Joseph Docker

From the establishment of the grand 'Bontharambo' estate to the development of the Melbourne suburbs of Richmond and Clifton Hill, Joseph Docker had a profound impact on the state of Victoria. 

He migrated from England to Sydney in 1828, where he took up a colonial chaplaincy. In 1838, after reading Major Thomas Mitchell’s account of Australia Felix, he decided to relocate his family to the Port Phillip district.

Docker left Sydney with his wife and five children, servants, a flock of sheep, some cattle and even a boat. They travelled through Goulburn and Yass and crossed the Murray River at Albury, or the Crossing-Place as it was known. He followed 'Mitchell’s Line' through the Port Phillip district:

We then commenced journeying with nothing but what was then called ‘the Major’s track’ to guide us. This, in many places, was only a single bullock dray track for miles and miles of country, with here and there a few marked trees. Usually a man on horseback was sent on in front to make certain of following it.

- Joseph Docker

Joseph Docker 1845 in McMillan, J M 1994, The Two Lives of Joseph Docker, Spectrum Publications, Richmond, Vic.

He had heard about the abandoned Bontharambo run on the Ovens River near Wangarratta. George Faithful had previously held the squatting rights there but had left when the local Indigenous people had killed his shepherds.

On his arrival at Bontharambo, Docker obtained the squatting rights and took possession of the hut. He was well known in the Port Phillip district and was said to have had a much better relationship with the Indigenous people in the area. Corroborees continued to be held on the island in the lagoon that was now the Bontharambo run.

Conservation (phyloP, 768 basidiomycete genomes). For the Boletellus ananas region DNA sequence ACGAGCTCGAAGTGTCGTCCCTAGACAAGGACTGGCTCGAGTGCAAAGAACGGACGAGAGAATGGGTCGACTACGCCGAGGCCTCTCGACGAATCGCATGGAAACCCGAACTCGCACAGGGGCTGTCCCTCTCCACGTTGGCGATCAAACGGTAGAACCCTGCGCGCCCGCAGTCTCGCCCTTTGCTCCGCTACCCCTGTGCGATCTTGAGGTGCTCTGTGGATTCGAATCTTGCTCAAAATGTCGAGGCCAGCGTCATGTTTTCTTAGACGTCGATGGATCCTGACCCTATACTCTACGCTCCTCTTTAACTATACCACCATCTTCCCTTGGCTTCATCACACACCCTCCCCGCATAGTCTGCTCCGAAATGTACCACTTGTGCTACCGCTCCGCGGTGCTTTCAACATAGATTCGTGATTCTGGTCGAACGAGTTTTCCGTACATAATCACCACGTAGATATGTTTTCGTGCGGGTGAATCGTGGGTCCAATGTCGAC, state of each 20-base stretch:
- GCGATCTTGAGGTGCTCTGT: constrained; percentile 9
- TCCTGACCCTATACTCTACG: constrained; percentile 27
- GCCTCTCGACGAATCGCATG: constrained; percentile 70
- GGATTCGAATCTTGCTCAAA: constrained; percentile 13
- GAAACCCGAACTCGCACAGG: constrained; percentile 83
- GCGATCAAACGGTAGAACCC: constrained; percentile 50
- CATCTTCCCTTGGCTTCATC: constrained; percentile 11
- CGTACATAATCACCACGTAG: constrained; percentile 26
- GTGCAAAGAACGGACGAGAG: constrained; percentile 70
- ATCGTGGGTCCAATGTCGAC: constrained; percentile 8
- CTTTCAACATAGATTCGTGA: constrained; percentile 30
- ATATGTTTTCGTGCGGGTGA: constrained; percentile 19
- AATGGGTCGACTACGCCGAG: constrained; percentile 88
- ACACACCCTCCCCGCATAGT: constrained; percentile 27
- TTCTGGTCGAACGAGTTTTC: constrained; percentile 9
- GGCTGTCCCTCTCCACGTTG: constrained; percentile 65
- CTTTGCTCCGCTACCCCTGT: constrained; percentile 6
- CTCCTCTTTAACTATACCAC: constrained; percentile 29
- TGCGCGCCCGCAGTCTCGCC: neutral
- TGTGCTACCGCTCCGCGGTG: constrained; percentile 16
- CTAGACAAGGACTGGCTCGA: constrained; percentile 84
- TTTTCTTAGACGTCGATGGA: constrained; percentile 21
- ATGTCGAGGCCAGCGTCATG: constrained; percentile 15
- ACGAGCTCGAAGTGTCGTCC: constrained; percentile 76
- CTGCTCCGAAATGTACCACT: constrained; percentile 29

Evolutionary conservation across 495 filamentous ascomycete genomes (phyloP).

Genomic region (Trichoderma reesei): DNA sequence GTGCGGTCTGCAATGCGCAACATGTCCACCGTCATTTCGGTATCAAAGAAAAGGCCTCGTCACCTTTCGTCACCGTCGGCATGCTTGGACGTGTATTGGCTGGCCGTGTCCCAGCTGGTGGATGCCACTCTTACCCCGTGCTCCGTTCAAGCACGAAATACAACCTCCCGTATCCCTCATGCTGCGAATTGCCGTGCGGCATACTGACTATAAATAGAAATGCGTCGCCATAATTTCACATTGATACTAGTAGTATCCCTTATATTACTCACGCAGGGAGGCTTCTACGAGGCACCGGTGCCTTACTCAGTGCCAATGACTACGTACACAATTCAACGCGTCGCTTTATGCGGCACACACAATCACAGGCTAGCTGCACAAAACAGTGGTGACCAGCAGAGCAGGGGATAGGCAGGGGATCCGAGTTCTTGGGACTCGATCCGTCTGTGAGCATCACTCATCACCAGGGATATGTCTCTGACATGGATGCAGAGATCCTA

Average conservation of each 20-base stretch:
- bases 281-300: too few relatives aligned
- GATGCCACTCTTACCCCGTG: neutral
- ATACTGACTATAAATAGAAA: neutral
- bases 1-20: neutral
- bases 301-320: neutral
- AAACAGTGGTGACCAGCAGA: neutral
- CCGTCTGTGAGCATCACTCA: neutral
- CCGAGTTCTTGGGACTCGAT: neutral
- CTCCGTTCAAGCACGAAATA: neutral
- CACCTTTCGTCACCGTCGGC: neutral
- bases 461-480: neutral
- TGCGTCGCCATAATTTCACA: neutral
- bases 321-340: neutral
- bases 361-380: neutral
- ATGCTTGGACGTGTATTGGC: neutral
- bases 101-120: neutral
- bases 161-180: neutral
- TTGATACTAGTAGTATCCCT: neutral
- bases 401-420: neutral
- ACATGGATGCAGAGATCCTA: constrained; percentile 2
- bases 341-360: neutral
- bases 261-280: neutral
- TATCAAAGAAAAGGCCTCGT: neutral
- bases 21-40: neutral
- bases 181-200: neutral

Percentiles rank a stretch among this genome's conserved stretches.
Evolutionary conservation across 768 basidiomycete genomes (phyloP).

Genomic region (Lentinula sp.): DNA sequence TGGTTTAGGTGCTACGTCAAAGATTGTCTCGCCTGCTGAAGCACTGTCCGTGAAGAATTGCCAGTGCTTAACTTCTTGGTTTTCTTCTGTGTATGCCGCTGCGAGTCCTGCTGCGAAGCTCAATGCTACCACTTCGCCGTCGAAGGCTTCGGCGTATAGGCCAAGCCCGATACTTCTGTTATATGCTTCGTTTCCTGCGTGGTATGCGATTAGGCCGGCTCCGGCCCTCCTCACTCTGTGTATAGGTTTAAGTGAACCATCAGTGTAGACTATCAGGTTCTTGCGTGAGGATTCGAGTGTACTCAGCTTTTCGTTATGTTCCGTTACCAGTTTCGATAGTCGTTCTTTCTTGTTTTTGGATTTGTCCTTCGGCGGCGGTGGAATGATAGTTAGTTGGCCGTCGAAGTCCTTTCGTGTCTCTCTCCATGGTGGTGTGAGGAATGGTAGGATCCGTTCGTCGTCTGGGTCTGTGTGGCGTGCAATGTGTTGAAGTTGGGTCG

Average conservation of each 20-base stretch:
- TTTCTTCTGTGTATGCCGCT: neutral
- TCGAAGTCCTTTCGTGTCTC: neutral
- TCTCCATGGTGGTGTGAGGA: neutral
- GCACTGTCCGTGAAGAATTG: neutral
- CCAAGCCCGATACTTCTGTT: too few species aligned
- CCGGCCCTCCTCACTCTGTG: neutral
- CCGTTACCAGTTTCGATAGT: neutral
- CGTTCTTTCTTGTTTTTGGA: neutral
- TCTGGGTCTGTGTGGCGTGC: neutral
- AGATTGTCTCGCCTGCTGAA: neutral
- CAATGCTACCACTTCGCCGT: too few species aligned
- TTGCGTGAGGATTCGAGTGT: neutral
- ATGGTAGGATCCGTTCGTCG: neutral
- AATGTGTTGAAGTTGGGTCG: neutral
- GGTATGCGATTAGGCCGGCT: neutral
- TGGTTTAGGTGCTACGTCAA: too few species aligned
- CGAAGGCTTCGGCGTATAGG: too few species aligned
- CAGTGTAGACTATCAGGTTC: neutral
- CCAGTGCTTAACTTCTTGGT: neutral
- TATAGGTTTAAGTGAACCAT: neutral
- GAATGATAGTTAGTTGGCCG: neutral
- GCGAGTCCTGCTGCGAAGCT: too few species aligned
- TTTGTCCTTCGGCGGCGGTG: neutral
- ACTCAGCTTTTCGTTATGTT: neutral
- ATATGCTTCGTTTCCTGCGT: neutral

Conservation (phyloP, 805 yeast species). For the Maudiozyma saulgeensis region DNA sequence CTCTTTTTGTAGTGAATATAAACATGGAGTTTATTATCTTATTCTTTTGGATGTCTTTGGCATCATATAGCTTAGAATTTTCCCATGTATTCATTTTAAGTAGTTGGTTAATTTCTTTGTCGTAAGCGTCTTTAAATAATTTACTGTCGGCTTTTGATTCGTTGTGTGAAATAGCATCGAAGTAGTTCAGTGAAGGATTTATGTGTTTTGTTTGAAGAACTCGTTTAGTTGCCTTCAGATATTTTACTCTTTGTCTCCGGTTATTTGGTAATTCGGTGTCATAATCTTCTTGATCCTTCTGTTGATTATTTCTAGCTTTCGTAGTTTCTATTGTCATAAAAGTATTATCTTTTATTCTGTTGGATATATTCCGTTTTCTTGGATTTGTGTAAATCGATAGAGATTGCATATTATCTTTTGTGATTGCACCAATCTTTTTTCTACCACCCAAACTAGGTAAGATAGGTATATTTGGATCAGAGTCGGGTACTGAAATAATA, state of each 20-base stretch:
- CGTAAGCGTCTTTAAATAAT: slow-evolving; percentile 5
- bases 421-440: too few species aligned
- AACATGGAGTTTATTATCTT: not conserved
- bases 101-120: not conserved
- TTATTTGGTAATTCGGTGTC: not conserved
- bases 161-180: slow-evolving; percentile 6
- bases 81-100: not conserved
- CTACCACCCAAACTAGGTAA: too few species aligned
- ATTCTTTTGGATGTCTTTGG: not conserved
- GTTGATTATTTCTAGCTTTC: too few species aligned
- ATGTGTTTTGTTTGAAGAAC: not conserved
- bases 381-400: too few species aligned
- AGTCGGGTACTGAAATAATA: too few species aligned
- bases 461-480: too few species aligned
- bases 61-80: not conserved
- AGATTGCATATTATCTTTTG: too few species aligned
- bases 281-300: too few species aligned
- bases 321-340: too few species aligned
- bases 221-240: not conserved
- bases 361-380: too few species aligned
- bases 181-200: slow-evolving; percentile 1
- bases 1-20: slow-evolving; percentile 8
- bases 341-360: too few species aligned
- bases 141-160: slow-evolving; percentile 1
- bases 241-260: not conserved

The Bontharambo run was particularly productive and besides sheep and cattle grazing, the Dockers also established vineyards and a winery, as well as olive groves and oil pressing facilities. They also attempted silkworm farming and the growing of tobacco. Tobacco was consumed powdered (snorted as 'snuff') and smoked in pipes but it was also used to staunch blood as Docker's letter reveals to his friend:

My dear William, I have deferred writing to you so long that I have but just time enough to save the Post. I have engaged a sheep doctor to take all trouble from my own hands, and on this account I require different medicine from that which I at first intended to use. Among other things I want (2,000) two thousand pounds of tobacco stems, i.e., the fibres of the tobacco leaf, not the stalks, & as I think you will get them cheaper in Sydney than I could in Melbourne I should wish you to purchase that quantity, & forward it to Mr Gregory by the very first opportunity, as I have already begun to shear & no time must be lost...

- Joseph Docker

Letter from Joseph Docker. From the State Library of Victoria's Manuscripts collection. MS 10437

In 1839 Docker saw land for sale in an area near the Yarra village known as Richmond. He was quite taken with the blocks on the hill that overlooked Melbourne and he bought 50 acres (200,000 square metres) for £975.

Later in the 1850s Docker and his nephew, William Workman subdivided and developed both Richmond and Clifton Hill, building numerous houses in both areas. They were seeking to take advantage of the dramatic increase in people who arrived in Victoria after the discovery of gold. It was a profitable exercise and by 1857 Docker owned 57 houses in the Richmond area alone.

Only a couple of houses from the 1850s are still standing in Richmond. Joseph Docker was a successful and enterprising pastoralist. He was well known in the Wangaratta district as both just and kind. Bontharambo remains in the possession of the Docker family.

Photograph of Bontharambo estate, near Wangaratta.
Licence received by Joseph Docker to take up the Bontharambo run.
Letter from Joseph Docker to his brother about farm issues.
Plan showing land purchases made by Joseph Docker.